Should hospitals punish docs for medical errors?

Punishing doctors for medical errors is ineffective and hospitals should only do so under clear cases of negligence, according to a former healthcare executive's letter to the editor published in the New York Times.

"People in the medical field are well intentioned and feel great distress when they harm patients," wrote Paul Levy, former chief executive of Beth Israel Deaconess Medical Center in Boston. "Let's reserve punishment for clear cases of negligence."

Levy related an anecdote in which an orthopedic surgeon accidentally operated on a patients' left ankle instead of her right. Upon realizing his mistake, the surgeon reported it to his superiors. When a trustee asked how the hospital planned to punish the surgeon, Levy said it would not punish him as punitive measures do nothing to decrease "inadvertent" errors not caused by negligence.

Instead of focusing on punishing the surgeon, Levy said, hospital leaders devoted their efforts to improving their care delivery system to prevent similar mistakes in the future.

Furthermore, Levy wrote, punishing mistakes works against a hospital's attempts to create an environment in which clinicians report errors and near-misses. This kind of mistake, Levy wrote, "should be used to reinforce a learning environment in which we are hard on the problems rather than hard on the people."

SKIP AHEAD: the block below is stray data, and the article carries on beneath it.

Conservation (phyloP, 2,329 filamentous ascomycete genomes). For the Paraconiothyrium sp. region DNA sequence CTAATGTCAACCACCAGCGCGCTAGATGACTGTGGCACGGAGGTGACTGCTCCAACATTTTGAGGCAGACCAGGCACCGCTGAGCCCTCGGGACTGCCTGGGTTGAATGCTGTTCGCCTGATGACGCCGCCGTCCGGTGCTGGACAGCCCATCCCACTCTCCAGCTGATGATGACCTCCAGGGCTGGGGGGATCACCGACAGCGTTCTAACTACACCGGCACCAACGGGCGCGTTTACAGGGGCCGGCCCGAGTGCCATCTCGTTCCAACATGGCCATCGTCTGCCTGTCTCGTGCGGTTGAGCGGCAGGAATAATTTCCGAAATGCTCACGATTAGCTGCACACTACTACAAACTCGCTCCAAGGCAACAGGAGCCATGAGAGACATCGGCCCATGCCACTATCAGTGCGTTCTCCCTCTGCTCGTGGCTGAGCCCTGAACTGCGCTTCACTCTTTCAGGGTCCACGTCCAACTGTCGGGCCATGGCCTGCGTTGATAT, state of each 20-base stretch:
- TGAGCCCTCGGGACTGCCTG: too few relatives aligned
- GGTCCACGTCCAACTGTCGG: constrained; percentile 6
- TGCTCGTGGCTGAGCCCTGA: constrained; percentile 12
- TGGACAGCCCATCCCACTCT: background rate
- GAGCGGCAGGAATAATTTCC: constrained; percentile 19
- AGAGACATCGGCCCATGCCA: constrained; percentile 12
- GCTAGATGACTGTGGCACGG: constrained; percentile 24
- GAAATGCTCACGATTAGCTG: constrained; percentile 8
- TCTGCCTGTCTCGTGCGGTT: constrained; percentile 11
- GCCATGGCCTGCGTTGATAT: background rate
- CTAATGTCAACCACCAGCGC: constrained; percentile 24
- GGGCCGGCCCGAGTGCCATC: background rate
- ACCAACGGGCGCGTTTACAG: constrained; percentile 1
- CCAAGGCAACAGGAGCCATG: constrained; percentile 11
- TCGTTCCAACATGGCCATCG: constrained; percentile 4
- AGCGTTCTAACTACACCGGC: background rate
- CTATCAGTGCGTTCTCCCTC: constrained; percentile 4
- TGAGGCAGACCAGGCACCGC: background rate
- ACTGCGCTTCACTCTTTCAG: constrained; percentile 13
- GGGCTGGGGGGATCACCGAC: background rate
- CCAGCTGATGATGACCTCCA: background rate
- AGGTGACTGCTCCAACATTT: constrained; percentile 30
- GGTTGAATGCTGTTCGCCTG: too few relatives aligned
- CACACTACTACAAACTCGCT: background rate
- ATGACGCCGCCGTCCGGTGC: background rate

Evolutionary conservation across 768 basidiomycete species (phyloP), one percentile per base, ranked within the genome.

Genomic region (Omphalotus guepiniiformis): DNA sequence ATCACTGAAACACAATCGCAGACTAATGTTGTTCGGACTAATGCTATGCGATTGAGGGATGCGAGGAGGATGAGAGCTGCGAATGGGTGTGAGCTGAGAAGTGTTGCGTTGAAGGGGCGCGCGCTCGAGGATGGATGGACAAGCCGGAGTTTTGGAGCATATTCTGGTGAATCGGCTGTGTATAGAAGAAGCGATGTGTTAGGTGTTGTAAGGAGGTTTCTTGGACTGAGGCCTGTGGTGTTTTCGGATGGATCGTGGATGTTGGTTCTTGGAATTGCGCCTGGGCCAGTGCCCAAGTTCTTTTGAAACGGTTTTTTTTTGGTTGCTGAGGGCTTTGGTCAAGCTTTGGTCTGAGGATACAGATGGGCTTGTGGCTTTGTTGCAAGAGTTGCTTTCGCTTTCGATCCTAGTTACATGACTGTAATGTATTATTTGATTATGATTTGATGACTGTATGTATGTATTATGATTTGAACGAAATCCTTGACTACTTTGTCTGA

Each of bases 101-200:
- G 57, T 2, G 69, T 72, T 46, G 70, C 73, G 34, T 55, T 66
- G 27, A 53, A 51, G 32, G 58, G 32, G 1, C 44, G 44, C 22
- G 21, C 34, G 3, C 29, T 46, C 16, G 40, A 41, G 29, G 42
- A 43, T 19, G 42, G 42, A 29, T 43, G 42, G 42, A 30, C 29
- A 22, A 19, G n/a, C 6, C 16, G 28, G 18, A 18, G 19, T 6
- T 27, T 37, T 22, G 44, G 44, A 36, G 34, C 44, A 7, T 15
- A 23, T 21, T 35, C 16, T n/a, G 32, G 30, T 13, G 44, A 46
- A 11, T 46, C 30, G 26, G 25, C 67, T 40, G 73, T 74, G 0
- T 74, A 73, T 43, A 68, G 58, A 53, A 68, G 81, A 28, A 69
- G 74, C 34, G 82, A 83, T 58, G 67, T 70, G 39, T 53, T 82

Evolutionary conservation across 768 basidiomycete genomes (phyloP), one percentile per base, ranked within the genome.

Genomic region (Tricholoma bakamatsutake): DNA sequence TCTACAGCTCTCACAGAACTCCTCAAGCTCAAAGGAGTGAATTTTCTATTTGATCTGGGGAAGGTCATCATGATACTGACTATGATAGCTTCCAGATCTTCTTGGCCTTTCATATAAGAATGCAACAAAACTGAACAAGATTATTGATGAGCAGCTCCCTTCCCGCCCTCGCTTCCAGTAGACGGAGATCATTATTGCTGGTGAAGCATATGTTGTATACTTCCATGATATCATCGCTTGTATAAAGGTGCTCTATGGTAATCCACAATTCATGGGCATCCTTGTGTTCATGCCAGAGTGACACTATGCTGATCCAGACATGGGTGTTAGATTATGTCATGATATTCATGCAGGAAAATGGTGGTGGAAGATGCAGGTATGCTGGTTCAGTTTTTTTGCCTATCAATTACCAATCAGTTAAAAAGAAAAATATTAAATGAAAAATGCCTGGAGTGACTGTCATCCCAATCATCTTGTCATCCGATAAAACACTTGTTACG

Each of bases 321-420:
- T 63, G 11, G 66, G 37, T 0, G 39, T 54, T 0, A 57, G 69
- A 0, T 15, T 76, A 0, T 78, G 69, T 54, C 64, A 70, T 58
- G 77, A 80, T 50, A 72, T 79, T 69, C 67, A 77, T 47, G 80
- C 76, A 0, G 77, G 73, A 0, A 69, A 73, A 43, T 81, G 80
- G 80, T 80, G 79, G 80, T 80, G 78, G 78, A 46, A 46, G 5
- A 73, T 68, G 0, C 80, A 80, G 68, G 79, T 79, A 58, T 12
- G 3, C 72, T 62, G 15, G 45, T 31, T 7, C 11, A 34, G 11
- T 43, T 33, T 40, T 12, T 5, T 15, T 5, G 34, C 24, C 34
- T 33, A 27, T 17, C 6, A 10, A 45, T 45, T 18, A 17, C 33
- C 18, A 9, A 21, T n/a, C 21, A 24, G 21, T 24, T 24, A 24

Levy is not the only person against overly punitive measures for physicians. Jonathan H. Burroughs, M.D., CEO of Burroughs Healthcare Consulting Network in Glen, N.H, argued against hospitals being quick to suspend physicians for problems with their performance in a February Hospital Impact  blog post. Suspension "should, with rare and egregious exception, be unnecessary the vast majority of the time," Burroughs wrote. Instead, he recommended improving physician performance by measuring it and providing feedback.

"Most reasonable individuals will improve so they are not perceived as a negative outlier by their peers, as professional respect is important to most," he wrote.

However, an August investigation by USA Today indicated treating physician errors too lightly can have deadly consequences. Between 2001 and 2011, 6,000 doctors had clinical privileges restricted or revoked, but less than half of them were fined or had their licenses threatened, FierceHealthcare previously reported.

To learn more:
- read Levy's letter